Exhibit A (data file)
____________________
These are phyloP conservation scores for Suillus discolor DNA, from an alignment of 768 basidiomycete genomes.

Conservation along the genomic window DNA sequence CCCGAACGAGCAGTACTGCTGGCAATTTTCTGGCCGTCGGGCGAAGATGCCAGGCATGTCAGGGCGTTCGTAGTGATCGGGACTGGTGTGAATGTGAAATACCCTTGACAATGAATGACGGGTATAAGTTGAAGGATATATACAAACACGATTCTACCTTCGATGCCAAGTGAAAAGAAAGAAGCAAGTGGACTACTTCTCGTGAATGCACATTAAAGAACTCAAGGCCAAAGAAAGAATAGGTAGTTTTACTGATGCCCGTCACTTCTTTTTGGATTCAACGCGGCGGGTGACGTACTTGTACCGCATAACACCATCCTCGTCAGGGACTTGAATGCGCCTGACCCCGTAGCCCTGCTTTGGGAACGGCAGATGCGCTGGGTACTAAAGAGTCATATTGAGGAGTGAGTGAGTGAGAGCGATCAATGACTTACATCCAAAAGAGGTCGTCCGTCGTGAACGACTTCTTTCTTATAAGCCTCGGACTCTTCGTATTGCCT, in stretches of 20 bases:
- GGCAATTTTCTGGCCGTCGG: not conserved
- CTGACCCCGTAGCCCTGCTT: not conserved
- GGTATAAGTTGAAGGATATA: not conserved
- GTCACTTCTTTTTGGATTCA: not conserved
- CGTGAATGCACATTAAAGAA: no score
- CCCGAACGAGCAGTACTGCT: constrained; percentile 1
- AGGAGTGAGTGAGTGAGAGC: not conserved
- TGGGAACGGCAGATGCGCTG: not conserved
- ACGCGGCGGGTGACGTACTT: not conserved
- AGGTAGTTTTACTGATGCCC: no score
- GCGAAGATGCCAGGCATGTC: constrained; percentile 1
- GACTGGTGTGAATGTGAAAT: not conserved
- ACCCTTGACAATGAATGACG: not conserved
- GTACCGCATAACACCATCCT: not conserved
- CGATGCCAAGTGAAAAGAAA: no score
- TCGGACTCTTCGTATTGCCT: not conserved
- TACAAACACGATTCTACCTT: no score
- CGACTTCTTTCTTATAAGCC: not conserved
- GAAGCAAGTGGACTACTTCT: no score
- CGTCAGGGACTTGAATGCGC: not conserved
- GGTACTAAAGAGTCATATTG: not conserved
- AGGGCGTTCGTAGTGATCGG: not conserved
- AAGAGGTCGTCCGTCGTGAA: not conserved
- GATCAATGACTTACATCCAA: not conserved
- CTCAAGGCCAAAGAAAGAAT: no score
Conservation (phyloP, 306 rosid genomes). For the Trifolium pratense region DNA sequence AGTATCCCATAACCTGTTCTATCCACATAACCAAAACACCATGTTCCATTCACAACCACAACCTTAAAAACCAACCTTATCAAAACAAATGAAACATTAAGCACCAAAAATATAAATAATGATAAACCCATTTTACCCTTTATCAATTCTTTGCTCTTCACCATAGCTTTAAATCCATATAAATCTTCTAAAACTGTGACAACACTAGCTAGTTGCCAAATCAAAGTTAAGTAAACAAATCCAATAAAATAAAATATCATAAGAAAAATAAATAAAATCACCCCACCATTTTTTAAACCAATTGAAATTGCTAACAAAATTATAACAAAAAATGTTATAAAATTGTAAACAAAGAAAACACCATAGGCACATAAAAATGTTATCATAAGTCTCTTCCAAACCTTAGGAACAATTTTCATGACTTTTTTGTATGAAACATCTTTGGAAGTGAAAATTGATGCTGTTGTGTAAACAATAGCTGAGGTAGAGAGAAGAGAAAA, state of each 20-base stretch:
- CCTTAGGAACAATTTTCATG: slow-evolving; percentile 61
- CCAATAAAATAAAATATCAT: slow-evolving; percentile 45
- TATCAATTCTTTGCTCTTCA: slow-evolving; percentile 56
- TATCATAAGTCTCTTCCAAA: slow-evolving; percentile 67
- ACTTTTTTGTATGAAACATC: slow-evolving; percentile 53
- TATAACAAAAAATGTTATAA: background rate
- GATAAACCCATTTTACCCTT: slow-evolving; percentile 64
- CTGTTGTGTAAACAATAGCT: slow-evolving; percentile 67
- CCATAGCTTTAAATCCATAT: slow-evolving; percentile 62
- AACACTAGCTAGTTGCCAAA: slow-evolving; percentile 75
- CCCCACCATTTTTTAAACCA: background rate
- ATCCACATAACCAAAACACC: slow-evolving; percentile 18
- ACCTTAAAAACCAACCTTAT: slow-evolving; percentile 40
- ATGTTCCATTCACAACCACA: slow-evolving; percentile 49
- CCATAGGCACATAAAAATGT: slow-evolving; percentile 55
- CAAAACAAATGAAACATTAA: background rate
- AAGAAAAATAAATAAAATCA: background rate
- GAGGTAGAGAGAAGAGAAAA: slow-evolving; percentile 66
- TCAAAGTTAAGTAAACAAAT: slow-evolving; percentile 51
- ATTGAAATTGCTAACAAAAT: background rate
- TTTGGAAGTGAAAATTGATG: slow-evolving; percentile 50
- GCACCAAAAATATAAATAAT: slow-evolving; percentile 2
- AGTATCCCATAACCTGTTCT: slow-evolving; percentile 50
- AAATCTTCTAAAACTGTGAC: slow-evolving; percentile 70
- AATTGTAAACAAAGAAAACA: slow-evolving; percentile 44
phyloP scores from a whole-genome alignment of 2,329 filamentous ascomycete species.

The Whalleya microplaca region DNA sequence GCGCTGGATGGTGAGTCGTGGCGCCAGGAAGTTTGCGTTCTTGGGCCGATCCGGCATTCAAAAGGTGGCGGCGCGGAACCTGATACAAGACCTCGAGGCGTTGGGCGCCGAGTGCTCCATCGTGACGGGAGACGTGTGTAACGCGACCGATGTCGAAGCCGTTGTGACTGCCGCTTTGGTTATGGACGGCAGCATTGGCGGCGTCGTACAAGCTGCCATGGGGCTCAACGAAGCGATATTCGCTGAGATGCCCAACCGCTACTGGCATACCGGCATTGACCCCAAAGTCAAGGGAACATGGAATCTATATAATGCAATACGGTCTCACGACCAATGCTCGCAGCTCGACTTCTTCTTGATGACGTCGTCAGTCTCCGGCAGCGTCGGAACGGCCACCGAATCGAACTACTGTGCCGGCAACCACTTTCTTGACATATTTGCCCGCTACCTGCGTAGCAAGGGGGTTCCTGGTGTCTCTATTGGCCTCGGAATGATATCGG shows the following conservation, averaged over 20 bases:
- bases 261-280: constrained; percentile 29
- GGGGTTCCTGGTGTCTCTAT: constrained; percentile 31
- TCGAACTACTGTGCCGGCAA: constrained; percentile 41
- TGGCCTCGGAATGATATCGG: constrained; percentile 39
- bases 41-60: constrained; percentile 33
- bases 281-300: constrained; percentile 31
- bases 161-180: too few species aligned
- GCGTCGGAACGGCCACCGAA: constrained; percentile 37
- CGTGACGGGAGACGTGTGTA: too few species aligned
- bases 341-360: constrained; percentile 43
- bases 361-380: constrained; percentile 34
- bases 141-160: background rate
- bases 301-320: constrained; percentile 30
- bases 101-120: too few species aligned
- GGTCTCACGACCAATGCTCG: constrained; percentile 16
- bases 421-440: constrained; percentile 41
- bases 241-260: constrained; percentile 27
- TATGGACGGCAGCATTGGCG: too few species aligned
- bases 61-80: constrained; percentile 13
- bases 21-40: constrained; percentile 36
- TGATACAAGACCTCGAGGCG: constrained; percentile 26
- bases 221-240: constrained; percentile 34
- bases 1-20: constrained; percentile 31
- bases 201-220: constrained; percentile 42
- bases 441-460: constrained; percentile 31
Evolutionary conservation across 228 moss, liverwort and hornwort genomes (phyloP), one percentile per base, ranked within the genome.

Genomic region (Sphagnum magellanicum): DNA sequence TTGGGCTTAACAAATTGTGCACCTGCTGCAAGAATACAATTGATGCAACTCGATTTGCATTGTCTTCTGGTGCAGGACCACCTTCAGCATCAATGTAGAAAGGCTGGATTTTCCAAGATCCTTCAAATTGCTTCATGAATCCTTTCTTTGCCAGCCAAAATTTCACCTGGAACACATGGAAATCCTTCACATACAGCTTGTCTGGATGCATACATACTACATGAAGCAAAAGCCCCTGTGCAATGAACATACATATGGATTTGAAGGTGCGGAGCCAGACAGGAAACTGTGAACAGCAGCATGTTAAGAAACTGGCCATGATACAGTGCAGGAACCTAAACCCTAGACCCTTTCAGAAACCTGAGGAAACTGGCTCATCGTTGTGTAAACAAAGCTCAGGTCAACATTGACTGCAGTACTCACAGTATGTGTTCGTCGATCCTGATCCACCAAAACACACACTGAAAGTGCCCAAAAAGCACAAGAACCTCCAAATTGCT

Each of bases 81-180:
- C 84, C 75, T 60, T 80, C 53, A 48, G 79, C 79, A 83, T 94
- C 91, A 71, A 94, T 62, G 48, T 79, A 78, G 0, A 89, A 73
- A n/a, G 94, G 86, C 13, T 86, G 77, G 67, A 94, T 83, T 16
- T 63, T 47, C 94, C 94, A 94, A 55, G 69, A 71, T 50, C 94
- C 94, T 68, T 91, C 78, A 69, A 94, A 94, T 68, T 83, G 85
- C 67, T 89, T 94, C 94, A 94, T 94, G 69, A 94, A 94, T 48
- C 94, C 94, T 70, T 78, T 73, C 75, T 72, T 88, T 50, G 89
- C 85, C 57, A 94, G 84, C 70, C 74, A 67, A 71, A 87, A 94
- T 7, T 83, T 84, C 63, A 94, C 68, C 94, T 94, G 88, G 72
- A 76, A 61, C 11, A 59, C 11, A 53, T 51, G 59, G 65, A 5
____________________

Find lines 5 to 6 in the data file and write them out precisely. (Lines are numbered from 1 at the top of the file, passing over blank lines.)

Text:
- GGTATAAGTTGAAGGATATA: not conserved
- GTCACTTCTTTTTGGATTCA: not conserved